U.S. marketing program in the works


Steven Hedlund

Published on
April 4, 2010

 The United Fishermen of Alaska (UFA) is forging ahead with an effort to rally support for creating a national seafood-marketing program to bolster consumer awareness, and potentially consumption, of domestic seafood.

Still in the early stages, the effort is currently focused on forming a national seafood marketing coalition, Julie Decker, who's among the four contractors the UFA hired to spearhead the effort, told SeafoodSource.

"The coalition is designed to build the broad-based support that we would need to get legislation, or any changes to legislation, through Congress," said Decker, a gillnet salmon fishermen with her husband, Gig, in Wrangell, Alaska. "With the political environment that we're in, we need a broad base of support. We need everyone saying, ‘Yes, this is for all of us.'"

The UFA has already received letters supporting the coalition's formation from the Southern Shrimp Alliance, Chesapeake Bay Seafood Industries Association, Massachusetts Lobstermen's Association, Maine Lobster Promotion Council and Alaska Seafood Marketing Institute. Additionally, a resolution backing the coalition, submitted by Alaska Sen. Dennis Egan of Juneau in early March, is awaiting a final vote in the Alaska Legislature.

"We're finding that people in every region have their own set of problems, whether it's allocation, resource management, resource depletion or competition with imports," said Decker, also an Alaska Fisheries Development Foundation board member. "But when you talk to them about a national seafood marketing campaign, everyone says, ‘Yes, that sounds good.' Everyone sees that that would be helpful to them. So it wasn't as challenging as we thought it would be."

Later this month, Decker and other UFA representatives are meeting with the Northwest Fisheries Association in Seattle, Commercial Fishermen of America in San Francisco, American Albacore Fishing Association in Bonita, Calif., West Coast Seafood Processors Association in Portland, Ore., and United Catcher Boats in Seattle, as well as the National Fisheries Institute in McLean, Va.

A steering committee is in the works to help with outreach and the coalition's formation, added Decker.

Step No. 2 of the six-step process is to establish a national seafood-marketing fund; a portion (about USD 100 million) of the hundreds of millions in revenues generated annually by U.S. antidumping duties on seafood imports would be directed into the fund. Currently, revenues from antidumping duties are deposited into the U.S. Treasury and then distributed to the National Marine Fisheries Service, the Saltonstall-Kennedy Grant Program and others.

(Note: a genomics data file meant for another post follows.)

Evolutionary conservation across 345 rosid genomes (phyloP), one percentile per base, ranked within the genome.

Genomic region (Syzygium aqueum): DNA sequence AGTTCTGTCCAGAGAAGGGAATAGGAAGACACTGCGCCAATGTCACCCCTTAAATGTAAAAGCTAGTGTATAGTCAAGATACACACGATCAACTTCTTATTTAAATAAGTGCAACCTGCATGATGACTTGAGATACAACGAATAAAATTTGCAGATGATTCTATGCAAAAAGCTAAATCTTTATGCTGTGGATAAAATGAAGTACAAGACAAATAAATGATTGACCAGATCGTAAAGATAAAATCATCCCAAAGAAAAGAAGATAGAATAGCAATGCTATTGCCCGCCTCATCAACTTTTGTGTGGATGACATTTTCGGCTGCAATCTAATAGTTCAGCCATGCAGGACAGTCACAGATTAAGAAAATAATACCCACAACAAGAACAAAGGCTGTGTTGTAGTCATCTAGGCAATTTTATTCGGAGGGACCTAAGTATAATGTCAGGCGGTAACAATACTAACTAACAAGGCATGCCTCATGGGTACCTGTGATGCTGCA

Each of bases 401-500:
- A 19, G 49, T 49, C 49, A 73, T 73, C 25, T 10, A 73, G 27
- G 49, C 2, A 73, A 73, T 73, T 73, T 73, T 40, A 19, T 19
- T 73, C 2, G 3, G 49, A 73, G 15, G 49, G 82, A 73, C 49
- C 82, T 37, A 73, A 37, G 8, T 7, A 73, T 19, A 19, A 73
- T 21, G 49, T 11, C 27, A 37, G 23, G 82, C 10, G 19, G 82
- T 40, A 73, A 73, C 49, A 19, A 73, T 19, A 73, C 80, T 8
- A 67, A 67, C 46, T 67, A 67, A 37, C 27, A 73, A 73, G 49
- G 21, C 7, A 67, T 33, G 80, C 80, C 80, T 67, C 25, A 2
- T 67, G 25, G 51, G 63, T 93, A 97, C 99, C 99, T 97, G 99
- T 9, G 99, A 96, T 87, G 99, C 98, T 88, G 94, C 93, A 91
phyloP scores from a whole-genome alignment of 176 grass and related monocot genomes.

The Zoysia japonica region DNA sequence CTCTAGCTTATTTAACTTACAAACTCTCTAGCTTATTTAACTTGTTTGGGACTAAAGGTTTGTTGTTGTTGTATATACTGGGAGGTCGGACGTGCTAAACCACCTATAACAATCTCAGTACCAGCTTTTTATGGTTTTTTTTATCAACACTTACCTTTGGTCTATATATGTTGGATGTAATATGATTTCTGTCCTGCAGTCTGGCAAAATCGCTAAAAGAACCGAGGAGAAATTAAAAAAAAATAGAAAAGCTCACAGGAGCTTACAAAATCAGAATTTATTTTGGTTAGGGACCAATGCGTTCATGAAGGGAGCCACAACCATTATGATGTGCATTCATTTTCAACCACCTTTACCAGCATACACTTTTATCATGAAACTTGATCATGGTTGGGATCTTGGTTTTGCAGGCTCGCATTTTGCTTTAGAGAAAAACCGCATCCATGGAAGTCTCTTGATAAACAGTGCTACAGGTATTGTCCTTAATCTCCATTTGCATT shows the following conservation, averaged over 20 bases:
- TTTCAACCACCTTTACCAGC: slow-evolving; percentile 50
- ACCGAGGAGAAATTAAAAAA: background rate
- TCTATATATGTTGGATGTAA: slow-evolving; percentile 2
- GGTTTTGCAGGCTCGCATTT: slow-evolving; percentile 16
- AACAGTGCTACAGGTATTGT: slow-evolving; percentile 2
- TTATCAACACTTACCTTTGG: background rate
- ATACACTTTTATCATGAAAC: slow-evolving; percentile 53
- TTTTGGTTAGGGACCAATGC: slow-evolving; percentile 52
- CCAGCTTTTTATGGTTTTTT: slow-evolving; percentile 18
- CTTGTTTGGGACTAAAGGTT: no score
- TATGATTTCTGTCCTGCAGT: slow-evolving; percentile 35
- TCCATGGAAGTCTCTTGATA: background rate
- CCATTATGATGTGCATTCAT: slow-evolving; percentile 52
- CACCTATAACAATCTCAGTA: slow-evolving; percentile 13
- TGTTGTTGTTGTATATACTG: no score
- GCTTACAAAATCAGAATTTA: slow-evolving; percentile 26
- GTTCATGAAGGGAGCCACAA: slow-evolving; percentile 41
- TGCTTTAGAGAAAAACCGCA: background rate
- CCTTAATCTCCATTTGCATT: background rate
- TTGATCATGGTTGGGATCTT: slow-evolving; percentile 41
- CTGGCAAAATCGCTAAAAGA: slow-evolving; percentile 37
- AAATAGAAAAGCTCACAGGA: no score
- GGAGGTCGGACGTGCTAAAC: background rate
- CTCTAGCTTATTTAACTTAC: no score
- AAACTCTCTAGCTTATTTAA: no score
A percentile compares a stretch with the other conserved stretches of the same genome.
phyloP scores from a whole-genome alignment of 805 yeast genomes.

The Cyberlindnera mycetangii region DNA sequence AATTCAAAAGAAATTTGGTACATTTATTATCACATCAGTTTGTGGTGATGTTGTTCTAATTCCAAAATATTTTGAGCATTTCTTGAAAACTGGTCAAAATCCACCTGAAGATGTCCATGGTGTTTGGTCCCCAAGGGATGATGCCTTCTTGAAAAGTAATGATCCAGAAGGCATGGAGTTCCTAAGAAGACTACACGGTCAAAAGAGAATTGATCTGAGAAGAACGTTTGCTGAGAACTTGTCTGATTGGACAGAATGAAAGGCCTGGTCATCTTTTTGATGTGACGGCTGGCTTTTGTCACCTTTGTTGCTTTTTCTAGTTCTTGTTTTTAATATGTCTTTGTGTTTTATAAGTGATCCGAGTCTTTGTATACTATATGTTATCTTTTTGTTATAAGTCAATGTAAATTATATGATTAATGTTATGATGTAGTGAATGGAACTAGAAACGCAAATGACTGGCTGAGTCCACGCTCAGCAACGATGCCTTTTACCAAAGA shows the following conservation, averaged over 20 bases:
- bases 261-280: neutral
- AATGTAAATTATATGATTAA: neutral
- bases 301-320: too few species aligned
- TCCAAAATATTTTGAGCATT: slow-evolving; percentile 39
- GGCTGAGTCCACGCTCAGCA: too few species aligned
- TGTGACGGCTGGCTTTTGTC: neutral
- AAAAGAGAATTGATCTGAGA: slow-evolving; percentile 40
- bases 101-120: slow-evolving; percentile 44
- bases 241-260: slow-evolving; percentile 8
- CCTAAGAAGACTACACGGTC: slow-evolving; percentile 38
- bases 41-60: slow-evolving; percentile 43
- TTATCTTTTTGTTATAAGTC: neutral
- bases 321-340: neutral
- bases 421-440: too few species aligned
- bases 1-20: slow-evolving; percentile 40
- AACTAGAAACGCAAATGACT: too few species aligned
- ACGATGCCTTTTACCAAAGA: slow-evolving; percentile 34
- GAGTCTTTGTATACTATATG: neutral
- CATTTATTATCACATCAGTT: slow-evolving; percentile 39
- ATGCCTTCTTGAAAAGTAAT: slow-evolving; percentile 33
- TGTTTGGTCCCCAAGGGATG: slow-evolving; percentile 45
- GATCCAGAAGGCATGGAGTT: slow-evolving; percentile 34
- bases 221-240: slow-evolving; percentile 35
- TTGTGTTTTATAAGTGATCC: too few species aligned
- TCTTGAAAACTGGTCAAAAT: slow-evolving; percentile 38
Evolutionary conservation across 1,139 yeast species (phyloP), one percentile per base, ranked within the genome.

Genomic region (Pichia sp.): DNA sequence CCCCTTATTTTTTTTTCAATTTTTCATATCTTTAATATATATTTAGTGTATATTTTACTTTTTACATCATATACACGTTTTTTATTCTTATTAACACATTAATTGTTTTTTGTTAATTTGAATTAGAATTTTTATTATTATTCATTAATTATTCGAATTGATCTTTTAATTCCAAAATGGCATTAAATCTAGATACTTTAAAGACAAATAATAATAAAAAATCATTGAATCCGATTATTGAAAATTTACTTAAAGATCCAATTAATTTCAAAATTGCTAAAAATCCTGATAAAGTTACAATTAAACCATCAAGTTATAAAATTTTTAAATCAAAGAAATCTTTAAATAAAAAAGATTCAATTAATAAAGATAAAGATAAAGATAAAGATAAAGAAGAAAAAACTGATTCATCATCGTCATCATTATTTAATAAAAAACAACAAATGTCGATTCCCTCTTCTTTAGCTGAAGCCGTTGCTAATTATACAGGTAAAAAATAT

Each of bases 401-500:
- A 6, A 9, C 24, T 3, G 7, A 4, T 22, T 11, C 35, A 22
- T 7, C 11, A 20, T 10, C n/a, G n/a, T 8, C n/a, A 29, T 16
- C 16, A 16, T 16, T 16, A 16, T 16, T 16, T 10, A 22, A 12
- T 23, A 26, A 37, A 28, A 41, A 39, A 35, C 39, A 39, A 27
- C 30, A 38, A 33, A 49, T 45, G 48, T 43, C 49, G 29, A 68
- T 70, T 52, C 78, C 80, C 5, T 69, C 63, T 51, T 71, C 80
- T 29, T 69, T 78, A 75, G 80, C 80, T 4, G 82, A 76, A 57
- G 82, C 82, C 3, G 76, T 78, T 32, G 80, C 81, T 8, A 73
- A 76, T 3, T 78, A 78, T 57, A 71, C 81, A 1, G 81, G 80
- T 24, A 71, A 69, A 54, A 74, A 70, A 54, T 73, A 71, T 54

Step No. 3 is to identify a legislative vehicle to attach the fund to, and step No. 4 is to set up nine regional boards to develop marketing goals and allocate funding.

"The key reason why this approach will be successful is the regional boards, [which] decide how the money is to be [distributed]," said Decker. "They're not out there trying to market seafood. They're just administering the money to [existing organizations] that will market seafood. We think that'll give it more localized control."

Decker said she's pleased with the effort's progress so far and is optimistic about its future.

"We're further along than we thought we'd be when we started down this road," she said. "We didn't know what kind of shape this would take. But we've made faster progress than we had hoped. We're very encouraged. It's a large feat to accomplish, but we think we can get there."

Can U.S. per-capita seafood consumption break the 17-pound mark, or even the 18-pound mark, in the near term?

"I think that's something this program could help do," said Decker.

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